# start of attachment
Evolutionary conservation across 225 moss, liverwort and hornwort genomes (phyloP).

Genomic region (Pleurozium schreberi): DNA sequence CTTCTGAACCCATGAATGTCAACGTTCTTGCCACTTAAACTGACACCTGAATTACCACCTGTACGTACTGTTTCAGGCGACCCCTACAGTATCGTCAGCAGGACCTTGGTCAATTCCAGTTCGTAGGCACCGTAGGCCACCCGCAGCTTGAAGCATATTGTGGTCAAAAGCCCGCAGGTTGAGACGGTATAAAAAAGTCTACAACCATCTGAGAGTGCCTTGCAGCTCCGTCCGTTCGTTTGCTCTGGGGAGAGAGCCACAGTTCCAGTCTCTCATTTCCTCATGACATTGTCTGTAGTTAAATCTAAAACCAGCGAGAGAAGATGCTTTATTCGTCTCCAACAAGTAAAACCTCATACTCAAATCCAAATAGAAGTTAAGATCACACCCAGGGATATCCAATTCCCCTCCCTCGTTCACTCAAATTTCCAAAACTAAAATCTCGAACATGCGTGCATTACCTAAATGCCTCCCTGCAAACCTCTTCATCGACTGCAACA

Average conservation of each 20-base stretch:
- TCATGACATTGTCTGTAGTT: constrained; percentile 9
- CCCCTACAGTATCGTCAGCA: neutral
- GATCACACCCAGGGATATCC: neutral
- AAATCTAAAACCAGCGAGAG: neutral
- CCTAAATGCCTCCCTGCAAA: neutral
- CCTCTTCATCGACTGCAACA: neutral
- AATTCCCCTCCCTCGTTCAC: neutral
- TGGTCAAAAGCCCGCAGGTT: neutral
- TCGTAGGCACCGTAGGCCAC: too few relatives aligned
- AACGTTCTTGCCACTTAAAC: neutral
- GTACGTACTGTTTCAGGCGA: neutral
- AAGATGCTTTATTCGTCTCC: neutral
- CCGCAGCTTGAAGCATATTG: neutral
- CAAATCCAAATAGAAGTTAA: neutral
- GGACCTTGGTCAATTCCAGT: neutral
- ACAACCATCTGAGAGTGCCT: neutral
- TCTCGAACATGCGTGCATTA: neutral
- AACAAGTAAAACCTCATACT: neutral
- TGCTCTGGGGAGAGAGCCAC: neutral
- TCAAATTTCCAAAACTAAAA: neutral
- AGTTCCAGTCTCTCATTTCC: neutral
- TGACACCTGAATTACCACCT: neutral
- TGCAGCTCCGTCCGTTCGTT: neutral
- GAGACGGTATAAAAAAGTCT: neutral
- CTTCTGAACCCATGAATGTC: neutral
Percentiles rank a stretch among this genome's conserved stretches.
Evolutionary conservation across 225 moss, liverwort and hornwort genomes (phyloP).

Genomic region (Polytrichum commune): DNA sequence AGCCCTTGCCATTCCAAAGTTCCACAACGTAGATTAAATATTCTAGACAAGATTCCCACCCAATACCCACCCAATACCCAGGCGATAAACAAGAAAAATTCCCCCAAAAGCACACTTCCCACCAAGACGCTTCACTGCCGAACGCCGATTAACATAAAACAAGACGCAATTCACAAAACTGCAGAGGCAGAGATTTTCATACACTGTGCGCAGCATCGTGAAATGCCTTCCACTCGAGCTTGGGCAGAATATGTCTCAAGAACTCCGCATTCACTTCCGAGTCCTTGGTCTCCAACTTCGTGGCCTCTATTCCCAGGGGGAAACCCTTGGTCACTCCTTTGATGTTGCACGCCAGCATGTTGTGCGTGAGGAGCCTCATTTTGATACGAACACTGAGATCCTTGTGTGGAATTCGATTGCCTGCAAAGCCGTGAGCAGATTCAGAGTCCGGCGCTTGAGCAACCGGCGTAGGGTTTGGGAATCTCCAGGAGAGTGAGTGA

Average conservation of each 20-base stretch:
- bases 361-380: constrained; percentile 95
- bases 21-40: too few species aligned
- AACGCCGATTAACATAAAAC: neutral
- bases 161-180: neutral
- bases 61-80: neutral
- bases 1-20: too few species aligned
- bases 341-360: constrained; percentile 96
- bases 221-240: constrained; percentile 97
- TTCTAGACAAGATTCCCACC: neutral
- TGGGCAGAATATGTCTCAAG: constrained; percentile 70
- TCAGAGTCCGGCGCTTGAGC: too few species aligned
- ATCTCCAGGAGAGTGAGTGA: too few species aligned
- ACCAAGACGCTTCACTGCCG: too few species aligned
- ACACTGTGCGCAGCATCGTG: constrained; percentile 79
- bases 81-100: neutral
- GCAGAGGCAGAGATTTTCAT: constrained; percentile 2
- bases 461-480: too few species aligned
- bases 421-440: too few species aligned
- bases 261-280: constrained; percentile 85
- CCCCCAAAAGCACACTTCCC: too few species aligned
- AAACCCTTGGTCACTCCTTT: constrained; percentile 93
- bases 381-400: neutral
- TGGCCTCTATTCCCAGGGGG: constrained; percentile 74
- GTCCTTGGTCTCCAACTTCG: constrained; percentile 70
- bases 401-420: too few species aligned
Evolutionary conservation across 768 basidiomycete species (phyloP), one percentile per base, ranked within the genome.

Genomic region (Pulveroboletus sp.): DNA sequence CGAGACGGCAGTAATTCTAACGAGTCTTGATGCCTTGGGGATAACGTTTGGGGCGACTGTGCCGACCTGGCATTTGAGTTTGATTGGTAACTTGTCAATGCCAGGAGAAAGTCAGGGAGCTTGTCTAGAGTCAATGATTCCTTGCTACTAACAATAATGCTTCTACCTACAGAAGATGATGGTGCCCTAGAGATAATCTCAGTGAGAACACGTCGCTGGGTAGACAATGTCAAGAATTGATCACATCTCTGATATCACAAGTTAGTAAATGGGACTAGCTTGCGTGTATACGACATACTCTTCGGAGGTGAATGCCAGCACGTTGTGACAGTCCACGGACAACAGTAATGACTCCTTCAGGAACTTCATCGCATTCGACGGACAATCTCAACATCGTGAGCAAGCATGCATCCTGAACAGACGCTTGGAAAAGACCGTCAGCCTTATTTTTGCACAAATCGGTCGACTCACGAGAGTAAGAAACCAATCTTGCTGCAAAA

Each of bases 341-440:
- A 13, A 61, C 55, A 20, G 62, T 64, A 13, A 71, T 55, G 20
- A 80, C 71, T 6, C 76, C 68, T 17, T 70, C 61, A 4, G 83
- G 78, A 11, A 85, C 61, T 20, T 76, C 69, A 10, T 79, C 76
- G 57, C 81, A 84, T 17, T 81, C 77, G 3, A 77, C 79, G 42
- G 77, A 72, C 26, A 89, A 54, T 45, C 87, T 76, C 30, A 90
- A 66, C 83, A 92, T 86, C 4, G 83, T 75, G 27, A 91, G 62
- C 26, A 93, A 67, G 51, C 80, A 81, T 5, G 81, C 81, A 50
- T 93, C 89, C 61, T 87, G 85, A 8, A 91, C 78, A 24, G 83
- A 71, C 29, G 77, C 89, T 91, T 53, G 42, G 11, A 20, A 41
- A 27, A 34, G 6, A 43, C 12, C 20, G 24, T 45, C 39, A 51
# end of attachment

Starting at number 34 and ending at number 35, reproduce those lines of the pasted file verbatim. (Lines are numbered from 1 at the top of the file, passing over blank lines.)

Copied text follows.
- bases 21-40: too few species aligned
- AACGCCGATTAACATAAAAC: neutral